Learning Not to Highlight, and Other Orientation Highlights

By Katherine Duke '05

Hello, my name is Katherine, and I am a recovering habitual highlighter. Nine years ago, when I started my first year at Amherst, I got into the habit of studying with a hot pink or neon green or fluorescent orange marker in my hand, so that I could drag it across any lines of text that struck me as particularly important. It made me feel accomplished and scholarly—I could look back through the pages and see that I had really studied. It took me several semesters and many defaced books to realize that merely changing the color of what I’d read didn’t help me very much when I went back to re-read it later, and it was especially unhelpful when I found that I’d designated three quarters of every page as “particularly important.”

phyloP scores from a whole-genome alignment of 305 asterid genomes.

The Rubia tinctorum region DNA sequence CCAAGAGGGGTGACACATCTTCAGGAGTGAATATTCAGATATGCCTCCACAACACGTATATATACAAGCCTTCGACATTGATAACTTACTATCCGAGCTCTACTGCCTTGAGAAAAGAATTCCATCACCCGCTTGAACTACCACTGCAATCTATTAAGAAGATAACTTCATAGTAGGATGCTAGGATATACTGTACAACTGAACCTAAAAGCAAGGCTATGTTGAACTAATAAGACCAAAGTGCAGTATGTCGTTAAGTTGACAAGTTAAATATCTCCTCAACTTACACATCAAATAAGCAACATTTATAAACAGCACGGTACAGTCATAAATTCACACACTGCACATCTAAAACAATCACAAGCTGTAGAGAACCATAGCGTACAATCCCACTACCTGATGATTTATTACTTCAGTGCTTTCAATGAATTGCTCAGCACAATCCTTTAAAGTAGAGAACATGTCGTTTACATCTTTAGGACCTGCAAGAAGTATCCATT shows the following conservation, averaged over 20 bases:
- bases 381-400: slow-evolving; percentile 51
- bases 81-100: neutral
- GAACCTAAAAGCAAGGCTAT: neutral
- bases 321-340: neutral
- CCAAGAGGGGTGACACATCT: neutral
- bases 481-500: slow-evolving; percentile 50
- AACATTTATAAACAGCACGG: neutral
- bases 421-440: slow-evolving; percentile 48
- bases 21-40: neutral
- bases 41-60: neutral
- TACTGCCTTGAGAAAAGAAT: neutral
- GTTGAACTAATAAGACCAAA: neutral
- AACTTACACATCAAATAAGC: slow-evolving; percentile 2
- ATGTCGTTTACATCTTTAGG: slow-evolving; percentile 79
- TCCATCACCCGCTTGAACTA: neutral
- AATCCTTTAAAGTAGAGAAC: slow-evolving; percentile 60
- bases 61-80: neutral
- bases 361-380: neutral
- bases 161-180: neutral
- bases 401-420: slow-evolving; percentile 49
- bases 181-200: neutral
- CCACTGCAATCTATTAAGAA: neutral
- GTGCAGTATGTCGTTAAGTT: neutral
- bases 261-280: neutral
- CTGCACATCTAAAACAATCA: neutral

Seminars to Change

Services for Academic Support

Amherst College offers a variety of services to support students’ academic efforts. In addition to taking advantage of our faculty’s teaching and advising, students can augment their academic work through the services listed below. Students who have used these support services have consistently and highly recommended them.

Novelist Judith Frank To Read at Amherst College Feb. 25

February 7, 2002 Director of Media Relations 413/542-8417 AMHERST, Mass -- Judith Frank, author and associate professor of English at Amherst College, will read from her novel, Crybaby Butch, at 8 p.m. on Monday, Feb. 25, 2002, in Converse Hall at Amherst College. The event, sponsored by the Amherst College Amherst Creative Writing Center, is free and open to the public.

Amherst College Writing Dean Susan Snively Publishes in Poetry Daily

November 22, 2005 Director of Media Relations 413/542-8417AMHERST, Mass.—Susan Snively, the director of the Writing Center and associate dean of students at Amherst College, will publish a poem in the popular online anthology of contemporary poetry in print Poetry Daily on Dec. 3. The poem, “A Riff of Zoloft,” appeared in her new book of poems, Skeptic Traveler (2005), and in the fall issue of The Antioch Review.